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Old 03-16-2015, 10:32 PM   #1
Aspiring Mogul
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How about just acting out the scripts?

I've been thinking about this.

When I posted a thread about doing a couple of scenes, I didn't even know about coverage, and I was shocked to find out that a simple scene can take several hours. I have spoken to a cinematographer who has said the real planning is far more complex than what I imagined.

OK, fair enough, and I'll have to get an appropriate crew. But, before that, I want to flesh out my scripts, and, quite honestly, I am approaching the time when I want to film, come what may. I am thinking of finding someone just to get a camera and do simple shoots of the scenes, like an enhanced table read, so I can get an idea of how the scene would work. I understand Jerry Lewis did something like this, to give himself ideas on what he really wanted.

Any thoughts?
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Old 03-16-2015, 11:21 PM   #2
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the more experience you have the easier it is to just wing it.

take a look at anything by william friedkin, he doesn't storyboard or even tell his camera guys the blocking. he films his narratives documentary style
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Old 03-16-2015, 11:44 PM   #3
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It sounds like what you're talking about is a combination of a table read and a rehearsal and blocking process.

Every director has their own style and what they want to happen in each step of the directing process. Each production also has limitations in which steps may be skipped, or taken more slowly.

You can try your method and see if it works for you.
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Old 03-16-2015, 11:55 PM   #4
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Thanks, Sfoster and Sweetie.

I think that I will need a combination of a table read and a rehearsal, perhaps even at the locations in question. My plan, perhaps, is to do a series of short films, to build up my experience, and then move on to more complex scenes/films.

Any other thoughts?
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Old 03-17-2015, 12:22 AM   #5
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I use an audio recorder at table reads
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Old 03-17-2015, 12:24 AM   #6
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Quote:
Originally Posted by sfoster View Post
I use an audio recorder at table reads
That has been suggested, but I think, at this stage, I would also need to film rehearsals, to flesh out my scripts.

BTW, I would be better off as a producer than director, because of my area of knowledge. That said, for a short film, a producer may well be a director, though not a DP or camera operator.
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Old 03-17-2015, 12:39 AM   #7
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Definitely film the table reads. Show the footage to the actors as well so they know what they need to improve upon
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Old 03-17-2015, 12:39 AM   #8
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I worked several times with a producer who would have a less-than-a-rehearsal but more-than-a-table-read "party" with all the department heads (and anyone else important to the production) present. It got everybody comfortable interacting. It brought up some cool ideas. It found a few weak spots. Everybody got to see wardrobe and H/MU (the sound team really appreciates that). Etc. It made for a comfortable, efficient, creative shoot.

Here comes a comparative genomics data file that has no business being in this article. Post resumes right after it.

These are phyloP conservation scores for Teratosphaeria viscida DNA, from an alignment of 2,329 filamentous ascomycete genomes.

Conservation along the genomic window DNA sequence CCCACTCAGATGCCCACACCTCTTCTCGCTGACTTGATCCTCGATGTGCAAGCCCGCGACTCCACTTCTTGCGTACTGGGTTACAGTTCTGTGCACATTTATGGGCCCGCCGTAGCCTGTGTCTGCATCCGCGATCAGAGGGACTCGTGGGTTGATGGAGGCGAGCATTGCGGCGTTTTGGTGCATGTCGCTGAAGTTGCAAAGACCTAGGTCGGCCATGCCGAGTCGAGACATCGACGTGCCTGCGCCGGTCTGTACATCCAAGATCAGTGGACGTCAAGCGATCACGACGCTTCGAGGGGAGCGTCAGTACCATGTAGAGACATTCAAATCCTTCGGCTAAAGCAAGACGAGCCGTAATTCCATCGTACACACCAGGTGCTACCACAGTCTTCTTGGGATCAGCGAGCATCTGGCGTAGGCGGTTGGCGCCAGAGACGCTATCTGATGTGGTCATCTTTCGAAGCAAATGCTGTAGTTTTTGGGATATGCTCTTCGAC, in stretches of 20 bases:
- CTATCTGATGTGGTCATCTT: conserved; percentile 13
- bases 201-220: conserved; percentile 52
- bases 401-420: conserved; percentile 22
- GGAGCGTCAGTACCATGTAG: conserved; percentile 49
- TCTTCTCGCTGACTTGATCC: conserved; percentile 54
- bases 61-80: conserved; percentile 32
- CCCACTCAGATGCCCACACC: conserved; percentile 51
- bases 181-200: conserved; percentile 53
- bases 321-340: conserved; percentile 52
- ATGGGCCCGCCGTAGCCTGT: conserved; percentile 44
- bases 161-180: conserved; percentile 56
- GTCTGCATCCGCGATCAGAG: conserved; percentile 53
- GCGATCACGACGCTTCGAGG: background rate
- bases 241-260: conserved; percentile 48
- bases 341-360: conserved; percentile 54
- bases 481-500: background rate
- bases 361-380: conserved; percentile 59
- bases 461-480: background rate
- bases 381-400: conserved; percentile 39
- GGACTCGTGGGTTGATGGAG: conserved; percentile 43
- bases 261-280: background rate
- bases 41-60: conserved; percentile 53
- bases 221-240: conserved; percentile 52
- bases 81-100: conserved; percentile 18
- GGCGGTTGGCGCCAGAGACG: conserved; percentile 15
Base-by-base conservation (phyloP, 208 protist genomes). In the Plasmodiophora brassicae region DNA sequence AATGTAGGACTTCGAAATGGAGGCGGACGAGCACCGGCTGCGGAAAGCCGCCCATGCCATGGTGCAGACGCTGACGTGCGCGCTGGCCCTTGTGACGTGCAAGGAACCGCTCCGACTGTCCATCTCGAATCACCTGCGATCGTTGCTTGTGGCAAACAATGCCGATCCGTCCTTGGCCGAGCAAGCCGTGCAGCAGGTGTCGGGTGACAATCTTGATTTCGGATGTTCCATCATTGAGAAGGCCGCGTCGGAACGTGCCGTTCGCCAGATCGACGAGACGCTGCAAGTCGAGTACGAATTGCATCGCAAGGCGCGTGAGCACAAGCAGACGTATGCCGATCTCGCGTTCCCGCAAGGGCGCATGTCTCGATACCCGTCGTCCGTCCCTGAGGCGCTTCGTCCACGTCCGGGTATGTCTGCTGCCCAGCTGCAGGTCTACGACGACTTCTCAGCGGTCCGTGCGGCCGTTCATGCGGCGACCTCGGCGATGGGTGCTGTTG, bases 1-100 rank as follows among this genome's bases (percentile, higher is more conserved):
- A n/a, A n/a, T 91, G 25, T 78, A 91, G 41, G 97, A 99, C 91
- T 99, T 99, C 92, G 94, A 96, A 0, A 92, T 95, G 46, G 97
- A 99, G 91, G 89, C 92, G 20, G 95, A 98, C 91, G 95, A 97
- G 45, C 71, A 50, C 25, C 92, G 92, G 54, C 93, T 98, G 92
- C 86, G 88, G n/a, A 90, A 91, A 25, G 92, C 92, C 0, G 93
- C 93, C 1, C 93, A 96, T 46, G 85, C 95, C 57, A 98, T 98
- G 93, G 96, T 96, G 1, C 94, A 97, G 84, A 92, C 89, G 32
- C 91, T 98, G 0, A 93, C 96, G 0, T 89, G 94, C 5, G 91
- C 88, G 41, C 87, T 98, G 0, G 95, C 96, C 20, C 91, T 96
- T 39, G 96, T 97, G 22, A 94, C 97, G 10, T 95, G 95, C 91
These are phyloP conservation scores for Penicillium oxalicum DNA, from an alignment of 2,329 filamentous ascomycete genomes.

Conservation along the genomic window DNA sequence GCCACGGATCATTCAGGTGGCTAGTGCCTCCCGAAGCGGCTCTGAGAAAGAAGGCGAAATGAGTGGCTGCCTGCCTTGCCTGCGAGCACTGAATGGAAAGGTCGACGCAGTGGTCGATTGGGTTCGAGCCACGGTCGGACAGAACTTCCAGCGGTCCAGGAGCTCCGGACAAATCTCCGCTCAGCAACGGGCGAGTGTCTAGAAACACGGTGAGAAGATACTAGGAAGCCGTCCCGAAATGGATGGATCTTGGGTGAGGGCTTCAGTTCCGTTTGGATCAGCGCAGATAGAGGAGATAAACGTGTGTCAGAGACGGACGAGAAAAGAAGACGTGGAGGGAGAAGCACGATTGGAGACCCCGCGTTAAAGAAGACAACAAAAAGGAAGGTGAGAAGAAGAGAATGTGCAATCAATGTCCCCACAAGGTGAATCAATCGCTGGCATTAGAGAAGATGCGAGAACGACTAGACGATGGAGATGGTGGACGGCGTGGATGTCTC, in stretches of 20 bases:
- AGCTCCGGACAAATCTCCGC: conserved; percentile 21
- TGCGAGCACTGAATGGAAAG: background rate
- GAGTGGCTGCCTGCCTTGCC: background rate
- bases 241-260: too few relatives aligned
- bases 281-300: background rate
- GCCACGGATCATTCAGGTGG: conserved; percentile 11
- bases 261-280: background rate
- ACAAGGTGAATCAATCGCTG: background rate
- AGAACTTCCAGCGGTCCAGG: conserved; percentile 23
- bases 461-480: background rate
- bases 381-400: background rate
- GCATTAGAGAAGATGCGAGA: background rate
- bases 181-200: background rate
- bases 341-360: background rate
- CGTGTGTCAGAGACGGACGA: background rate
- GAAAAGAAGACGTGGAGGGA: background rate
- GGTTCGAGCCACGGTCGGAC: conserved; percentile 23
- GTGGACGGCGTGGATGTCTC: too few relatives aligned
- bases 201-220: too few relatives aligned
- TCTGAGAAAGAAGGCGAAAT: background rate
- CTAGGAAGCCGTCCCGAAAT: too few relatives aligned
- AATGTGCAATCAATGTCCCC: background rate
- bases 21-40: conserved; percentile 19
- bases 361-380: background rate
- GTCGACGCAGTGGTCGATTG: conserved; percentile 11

She was also a "maniac" on double checking everything, having back-up plans, alternate locations, meticulous logs and lavish craft services; nothing was too good - within the budget of course - for the cast and crew. Which is why so many worked for her for free or a very reduced rate, including yours truly. Everything from prepro through post was fun because she planned the hell out of it and got solid people.
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Old 03-17-2015, 01:06 AM   #9
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BTW, I would be better off as a producer than director, because of my area of knowledge. That said, for a short film, a producer may well be a director, though not a DP or camera operator.
As I said, it depends on the production and the team.

On smaller productions you tend to double up on duties. You can get some weird combinations.

As the producer, what you really want to do is talk with the director to work out the best way to bring the production to life. As I said, everyone has their own style and preferences. What you want to avoid is pidgeon hole your director into a style that just doesn't suit them. You're going to do no one favors doing that.
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Old 03-17-2015, 01:12 AM   #10
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Originally Posted by Alcove Audio View Post
I worked several times with a producer who would have a less-than-a-rehearsal but more-than-a-table-read "party" with all the department heads (and anyone else important to the production) present. It got everybody comfortable interacting. It brought up some cool ideas. It found a few weak spots. Everybody got to see wardrobe and H/MU (the sound team really appreciates that). Etc. It made for a comfortable, efficient, creative shoot.
That's what I've been thinking.

I think that's how I'll start, and it will let me get to know people in the industry.
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Old 03-17-2015, 10:25 AM   #11
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I have to say that reading through the threads, it makes me uncomfortable as a writer, producer, director and actor. At best, filmmaking has lots of iffy situations--locking down locations, cast, costumes, props, etc.--even with a script firmly in hand.